“This important collection of essays points to a phenomenon that has been lost in the common assumption of a worldwide movement from colonial empires to nation-states: the richer imagination of people in those empires and their quest for alternative modes of political connection.”
Frederick Cooper, author of Citizenship, Inequality, and Difference: Historical Perspectives
“Readers interested in Bandung can do no better than consult Making a World After Empire.”
Pankaj Mishra, author of From the Ruins of Empire: The Intellectuals Who Remade Asia
In April 1955, twenty-nine countries from Africa, Asia, and the Middle East came together for a diplomatic conference in Bandung, Indonesia, intending to define the direction of the postcolonial world. Ostensibly representing two-thirds of the world’s population, the Bandung conference occurred during a key moment of transition in the mid-twentieth century—amid the global wave of decolonization that took place after the Second World War and the nascent establishment of a new Cold War world order in its wake. Participants such as Jawaharlal Nehru of India, Gamal Abdel Nasser of Egypt, Zhou Enlai of China, and Sukarno of Indonesia seized this occasion to attempt the creation of a political alternative to the dual threats of Western neocolonialism and the Cold War interventionism of the United States and the Soviet Union.
The essays collected here explore the diverse repercussions of this event, tracing diplomatic, intellectual, and sociocultural histories that ensued as well as addressing the broader intersection of postcolonial and Cold War history. With a new foreword by Vijay Prashad and a new preface by the editor, Making a World after Empire speaks to contemporary discussions of decolonization, Third Worldism, and the emergence of the Global South, thus reestablishing the conference’s importance in twentieth-century global history.
Contributors: Michael Adas, Laura Bier, James R. Brennan, G. Thomas Burgess, Antoinette Burton, Dipesh Chakrabarty, Julian Go, Christopher J. Lee, Jamie Monson, Jeremy Prestholdt, and Denis M. Tull.
Christopher J. Lee is the author of Frantz Fanon: Toward a Revolutionary Humanism, and Unreasonable Histories: Nativism, Multiracial Lives, and the Genealogical Imagination in British Africa and the editor of Making a World after Empire: The Bandung Moment and Its Political Afterlives. He is an associate professor of history at Lafayette College. More info →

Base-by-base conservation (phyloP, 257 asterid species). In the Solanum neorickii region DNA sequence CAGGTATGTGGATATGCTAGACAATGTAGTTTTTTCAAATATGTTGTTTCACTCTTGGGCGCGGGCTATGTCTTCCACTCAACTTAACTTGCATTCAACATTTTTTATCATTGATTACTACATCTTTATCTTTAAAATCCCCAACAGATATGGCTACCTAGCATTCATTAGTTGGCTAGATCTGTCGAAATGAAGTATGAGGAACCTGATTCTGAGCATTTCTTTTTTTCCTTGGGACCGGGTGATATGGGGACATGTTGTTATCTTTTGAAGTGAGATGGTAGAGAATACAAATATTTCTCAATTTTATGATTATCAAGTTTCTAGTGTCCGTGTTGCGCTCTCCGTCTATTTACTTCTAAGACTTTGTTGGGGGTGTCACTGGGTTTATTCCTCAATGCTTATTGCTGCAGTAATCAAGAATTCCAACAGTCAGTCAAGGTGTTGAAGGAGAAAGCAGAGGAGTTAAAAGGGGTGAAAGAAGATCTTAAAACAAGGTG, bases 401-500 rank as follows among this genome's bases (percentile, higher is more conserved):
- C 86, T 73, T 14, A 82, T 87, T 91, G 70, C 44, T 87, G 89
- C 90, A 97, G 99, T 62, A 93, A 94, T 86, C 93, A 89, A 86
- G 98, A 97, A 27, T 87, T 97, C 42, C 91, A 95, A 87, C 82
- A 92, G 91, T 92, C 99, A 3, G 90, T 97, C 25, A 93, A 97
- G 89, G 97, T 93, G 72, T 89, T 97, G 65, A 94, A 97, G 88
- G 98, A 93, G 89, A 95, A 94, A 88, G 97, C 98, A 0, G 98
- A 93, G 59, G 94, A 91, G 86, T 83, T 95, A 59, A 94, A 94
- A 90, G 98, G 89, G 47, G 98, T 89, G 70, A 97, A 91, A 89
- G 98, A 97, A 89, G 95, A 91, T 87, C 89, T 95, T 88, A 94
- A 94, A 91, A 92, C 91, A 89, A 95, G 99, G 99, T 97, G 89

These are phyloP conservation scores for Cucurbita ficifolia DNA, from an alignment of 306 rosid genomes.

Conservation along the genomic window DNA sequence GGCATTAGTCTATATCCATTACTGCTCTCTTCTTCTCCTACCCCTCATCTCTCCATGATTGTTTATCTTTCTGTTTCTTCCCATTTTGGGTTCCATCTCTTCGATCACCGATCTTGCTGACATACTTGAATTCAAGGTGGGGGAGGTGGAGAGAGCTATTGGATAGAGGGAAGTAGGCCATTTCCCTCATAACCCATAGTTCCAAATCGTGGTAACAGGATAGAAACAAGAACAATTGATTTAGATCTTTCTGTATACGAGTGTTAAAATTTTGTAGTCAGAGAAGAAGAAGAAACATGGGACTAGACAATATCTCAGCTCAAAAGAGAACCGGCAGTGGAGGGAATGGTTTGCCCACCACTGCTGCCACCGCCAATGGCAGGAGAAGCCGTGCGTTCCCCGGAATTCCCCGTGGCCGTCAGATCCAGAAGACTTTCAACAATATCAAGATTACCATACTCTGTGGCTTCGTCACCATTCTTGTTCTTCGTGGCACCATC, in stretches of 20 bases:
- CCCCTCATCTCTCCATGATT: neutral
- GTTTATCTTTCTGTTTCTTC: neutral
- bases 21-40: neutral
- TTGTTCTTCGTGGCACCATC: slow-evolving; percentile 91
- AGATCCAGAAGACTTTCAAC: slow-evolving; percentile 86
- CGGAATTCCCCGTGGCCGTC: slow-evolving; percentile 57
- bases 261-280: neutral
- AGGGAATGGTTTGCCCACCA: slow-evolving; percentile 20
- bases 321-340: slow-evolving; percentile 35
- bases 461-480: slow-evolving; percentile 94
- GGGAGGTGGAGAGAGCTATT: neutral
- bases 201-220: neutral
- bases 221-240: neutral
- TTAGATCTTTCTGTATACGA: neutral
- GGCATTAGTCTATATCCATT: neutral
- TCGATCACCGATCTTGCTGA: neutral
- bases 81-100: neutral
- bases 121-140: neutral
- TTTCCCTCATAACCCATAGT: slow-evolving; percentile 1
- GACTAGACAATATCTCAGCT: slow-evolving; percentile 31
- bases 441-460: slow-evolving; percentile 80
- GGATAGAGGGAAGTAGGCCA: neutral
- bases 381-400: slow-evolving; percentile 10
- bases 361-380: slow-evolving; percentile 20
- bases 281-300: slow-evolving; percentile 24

Save 20% ($26.36)
This book is not yet available for desk or examination copy requests. Please check back soon.
Permission to reprint
Permission to photocopy or include in a course pack via Copyright Clearance Center
A timely and original short biography reintroducing Fanon for a new generation of readers. Written with clarity and passion, Christopher J. Lee’s account argues for the pragmatic idealism of Frantz Fanon and his continued importance today.
Patrice Lumumba was a leader of the independence struggle in what is today the Democratic Republic of the Congo, as well as the country’s first democratically elected prime minister. After a meteoric rise in the colonial civil service and the African political elite, he became a major figure in the decolonization movement of the 1950s.
In the 1950s, Ghana, under the leadership of Kwame Nkrumah and the Convention People’s Party, drew the world’s attention as anticolonial activists, intellectuals, and politicians looked to it as a model for Africa’s postcolonial future. Nkrumah was a visionary, a statesman, and one of the key makers of contemporary Africa. In Living with Nkrumahism, Jeffrey S. Ahlman reexamines the infrastructure that organized and consolidated Nkrumah’s philosophy into a political program.
In this ambitious new history of the antiapartheid struggle, Jon Soske places India and the Indian diaspora at the center of the African National Congress’s development of an inclusive philosophy of nationalism. In so doing, Soske combines intellectual, political, religious, urban, and gender history to tell a story that is global in reach while remaining grounded in the everyday materiality of life under apartheid.